A: I think it’s because most people still think that digital is about building a website – basically something that aids their traditional brick and mortar business. But, it is not. It’s an entirely different ballgame, a selling platform on its own – it’s really a state of mind, a world of its own with own rules and skills.

There is no doubt, working in the digital space means you have to be so fast paced, live in that space to be able to really move with it and master it. The pressure is tremendous but so is the power and potential when it works.

 Q: What are you proud of? 

A: We have some really powerful, intelligent women who have gathered around us, because they understand what we do and truly value it for that. It’s really the best thing to see how honest, simple style solutions that maintain the integrity of a working woman can transform so many and give them that extra strength they need to go out there and do what they do a little better, to be who they are a little more confidently. I am very proud of that and it is what reminds me and my team every day what drives our core purpose and gives incredible meaning to what we do.

Q: What kind of consumer are you targeting?

A: The consumer who is driven, entrepreneurial, strong and intelligent and is comfortable enough in her own skin to trust what is simple and unpretentious. At the same time, this consumer has a deep sense of connection to the world she lives in, from the designer who envisioned her clothes, the village artisan who wove them, the planet we all share...she values the thought and consideration that we put into these people and places and that is a big part of why she wears our clothing.

Q: What’s the potential for industries? 

A: I started working closely with the apparel industry few years back at the very beginning of its transition into a value-added, design driven industry that was outgrowing its former production-only role. I continue to play a role with that to this date. But now, our work with them has evolved to the point where we’re connecting the industry to new potentials, new ways of disrupting old business models and going directly to the consumers etc. As part of this, last year we live streamed the SS17 travel collections designed and made by our fashion industry, worldwide for the first time. It was such a big win for Sri Lanka, because suddenly, the global fashion industry took notice of a small island talking about a big, previously-unheard of product proposition that brought together the modern consumables of fashion, travel, history, culture and material quality together.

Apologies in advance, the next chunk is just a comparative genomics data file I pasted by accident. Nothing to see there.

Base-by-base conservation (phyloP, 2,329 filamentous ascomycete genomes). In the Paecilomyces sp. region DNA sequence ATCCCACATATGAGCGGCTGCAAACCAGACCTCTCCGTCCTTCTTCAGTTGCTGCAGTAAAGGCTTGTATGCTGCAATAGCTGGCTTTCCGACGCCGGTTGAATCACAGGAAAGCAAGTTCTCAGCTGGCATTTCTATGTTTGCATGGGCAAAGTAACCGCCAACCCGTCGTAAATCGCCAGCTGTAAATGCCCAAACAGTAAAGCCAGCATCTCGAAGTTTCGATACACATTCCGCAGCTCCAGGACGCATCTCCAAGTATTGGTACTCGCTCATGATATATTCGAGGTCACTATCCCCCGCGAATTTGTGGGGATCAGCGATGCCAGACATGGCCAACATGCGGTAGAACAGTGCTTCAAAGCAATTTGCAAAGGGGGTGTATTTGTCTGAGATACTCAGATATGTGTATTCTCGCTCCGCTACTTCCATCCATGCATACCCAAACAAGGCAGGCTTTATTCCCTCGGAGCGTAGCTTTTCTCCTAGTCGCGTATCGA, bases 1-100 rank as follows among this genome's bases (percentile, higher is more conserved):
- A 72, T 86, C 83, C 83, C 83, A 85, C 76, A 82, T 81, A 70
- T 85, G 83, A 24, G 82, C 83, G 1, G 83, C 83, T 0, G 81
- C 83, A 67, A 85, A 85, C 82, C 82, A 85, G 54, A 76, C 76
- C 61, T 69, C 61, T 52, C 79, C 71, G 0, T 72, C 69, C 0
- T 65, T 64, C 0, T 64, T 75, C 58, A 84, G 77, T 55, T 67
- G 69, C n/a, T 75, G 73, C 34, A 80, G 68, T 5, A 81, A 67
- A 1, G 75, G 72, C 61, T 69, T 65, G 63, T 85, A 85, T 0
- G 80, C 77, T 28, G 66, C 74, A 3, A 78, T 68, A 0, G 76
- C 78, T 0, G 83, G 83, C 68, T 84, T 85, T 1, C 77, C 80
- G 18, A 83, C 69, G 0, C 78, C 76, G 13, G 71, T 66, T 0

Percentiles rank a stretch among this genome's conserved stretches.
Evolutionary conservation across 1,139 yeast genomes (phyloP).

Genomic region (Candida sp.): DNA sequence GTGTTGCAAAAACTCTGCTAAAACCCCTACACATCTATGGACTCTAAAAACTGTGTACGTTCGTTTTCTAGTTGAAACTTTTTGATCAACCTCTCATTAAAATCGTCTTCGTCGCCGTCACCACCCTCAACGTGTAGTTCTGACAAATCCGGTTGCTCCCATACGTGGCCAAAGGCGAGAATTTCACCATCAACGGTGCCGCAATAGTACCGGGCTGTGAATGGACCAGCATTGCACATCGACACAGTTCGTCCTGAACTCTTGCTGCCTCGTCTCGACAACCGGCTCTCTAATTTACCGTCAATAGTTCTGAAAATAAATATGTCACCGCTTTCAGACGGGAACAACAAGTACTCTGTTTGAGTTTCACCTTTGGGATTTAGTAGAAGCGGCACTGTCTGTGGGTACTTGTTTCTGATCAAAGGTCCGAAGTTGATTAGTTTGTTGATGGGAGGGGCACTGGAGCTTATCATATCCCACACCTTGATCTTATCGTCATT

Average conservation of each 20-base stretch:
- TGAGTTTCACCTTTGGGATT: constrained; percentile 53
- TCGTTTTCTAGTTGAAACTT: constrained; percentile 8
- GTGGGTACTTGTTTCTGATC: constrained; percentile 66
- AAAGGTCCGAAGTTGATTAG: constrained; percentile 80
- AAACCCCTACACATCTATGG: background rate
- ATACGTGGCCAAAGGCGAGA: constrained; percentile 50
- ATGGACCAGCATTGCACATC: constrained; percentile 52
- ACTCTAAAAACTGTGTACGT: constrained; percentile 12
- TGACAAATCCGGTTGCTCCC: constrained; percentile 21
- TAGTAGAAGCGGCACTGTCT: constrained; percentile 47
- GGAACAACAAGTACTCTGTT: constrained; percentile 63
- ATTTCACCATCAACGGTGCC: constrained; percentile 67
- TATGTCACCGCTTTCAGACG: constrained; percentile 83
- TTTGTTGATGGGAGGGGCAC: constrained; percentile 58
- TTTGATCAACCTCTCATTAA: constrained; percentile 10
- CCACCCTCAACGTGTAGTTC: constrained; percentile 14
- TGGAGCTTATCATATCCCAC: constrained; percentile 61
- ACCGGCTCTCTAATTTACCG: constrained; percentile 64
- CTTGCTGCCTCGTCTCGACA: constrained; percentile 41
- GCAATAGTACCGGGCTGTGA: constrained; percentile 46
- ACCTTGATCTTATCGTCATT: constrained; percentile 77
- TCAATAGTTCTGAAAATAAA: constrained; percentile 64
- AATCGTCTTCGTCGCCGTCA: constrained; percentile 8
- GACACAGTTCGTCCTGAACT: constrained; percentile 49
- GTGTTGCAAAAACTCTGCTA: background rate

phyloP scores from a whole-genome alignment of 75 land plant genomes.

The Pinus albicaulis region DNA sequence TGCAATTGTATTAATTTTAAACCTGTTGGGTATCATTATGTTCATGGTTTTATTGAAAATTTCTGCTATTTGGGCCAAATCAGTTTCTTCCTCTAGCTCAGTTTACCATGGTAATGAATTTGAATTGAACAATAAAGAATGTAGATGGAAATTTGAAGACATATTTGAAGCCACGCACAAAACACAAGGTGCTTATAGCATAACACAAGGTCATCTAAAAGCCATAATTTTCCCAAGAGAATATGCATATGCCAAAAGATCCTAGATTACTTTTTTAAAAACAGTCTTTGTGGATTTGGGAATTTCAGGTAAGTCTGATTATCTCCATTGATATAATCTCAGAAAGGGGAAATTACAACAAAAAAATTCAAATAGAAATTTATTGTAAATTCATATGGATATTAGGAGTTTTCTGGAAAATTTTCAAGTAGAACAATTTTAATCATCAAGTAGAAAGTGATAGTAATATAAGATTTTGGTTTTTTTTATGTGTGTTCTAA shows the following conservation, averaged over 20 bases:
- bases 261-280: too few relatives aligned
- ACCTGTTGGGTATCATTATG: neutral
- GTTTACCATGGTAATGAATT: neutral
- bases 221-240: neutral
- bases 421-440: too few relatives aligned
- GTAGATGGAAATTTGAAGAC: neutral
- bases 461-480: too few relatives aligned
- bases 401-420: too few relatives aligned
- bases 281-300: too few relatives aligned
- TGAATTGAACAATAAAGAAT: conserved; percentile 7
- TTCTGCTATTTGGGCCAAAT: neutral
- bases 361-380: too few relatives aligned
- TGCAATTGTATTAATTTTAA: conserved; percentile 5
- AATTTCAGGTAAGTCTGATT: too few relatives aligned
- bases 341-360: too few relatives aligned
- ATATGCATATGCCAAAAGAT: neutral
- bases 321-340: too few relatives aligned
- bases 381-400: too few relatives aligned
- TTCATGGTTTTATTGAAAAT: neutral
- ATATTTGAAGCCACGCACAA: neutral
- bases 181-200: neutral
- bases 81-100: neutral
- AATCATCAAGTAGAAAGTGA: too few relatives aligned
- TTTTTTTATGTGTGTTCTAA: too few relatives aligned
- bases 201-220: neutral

As much as this is huge potential for the fashion industry, it also opens new doors to many other industries in our country from travel, hospitality to SMEs in craft related production. 

Q: What is your vision with all this? 

A: I want to inspire our industries to use this platform to their benefit. Because, digital is really the future – actually, I would even say it is the present. It is already here, and there is no way around it. What our industries can do with digital is incredible, and we have shown examples of how it can work by retailing online to reach new consumer markets directly bypassing traditional blocks and inspiring worldwide audiences with our new propositions. What I hope to achieve by demonstrating all this is, inspiring our industries to get on board with the digital and exercise its potential, because they need it. Sri Lanka needs it.

Q: What support do you have or need from the Government?

A: Currently we pay tax to sell in India and our Indian customer is paying for all of that – this is a challenge we are looking to overcome. Right now, we have the numbers to use the FTA so that is one facet of our solution, but at the same time we need to look outside the box and find other avenues too. This is where we need to really work with the Government and related authorities because overcoming these barriers means we’re blazing a new trail of possibilities for all the businesses looking to tap into these global markets – especially those very close to us like India and China.

Q: What are your future plans?

A: There are many, but among the most recent future plans that we’re working on is a platform that speaks to the US market. The consumers there are different to those at home or in India, so it’s an entirely new challenge. But our philosophy is something that resonates with the educated, intelligent and seasonless fashion consumer there, and it is a matter of crafting the product and its delivery to in a way that tallies with their buying and consuming patterns. It’s quite exciting and I’m confident we can make it happen for Sri Lanka to open up a new door for our fashion business.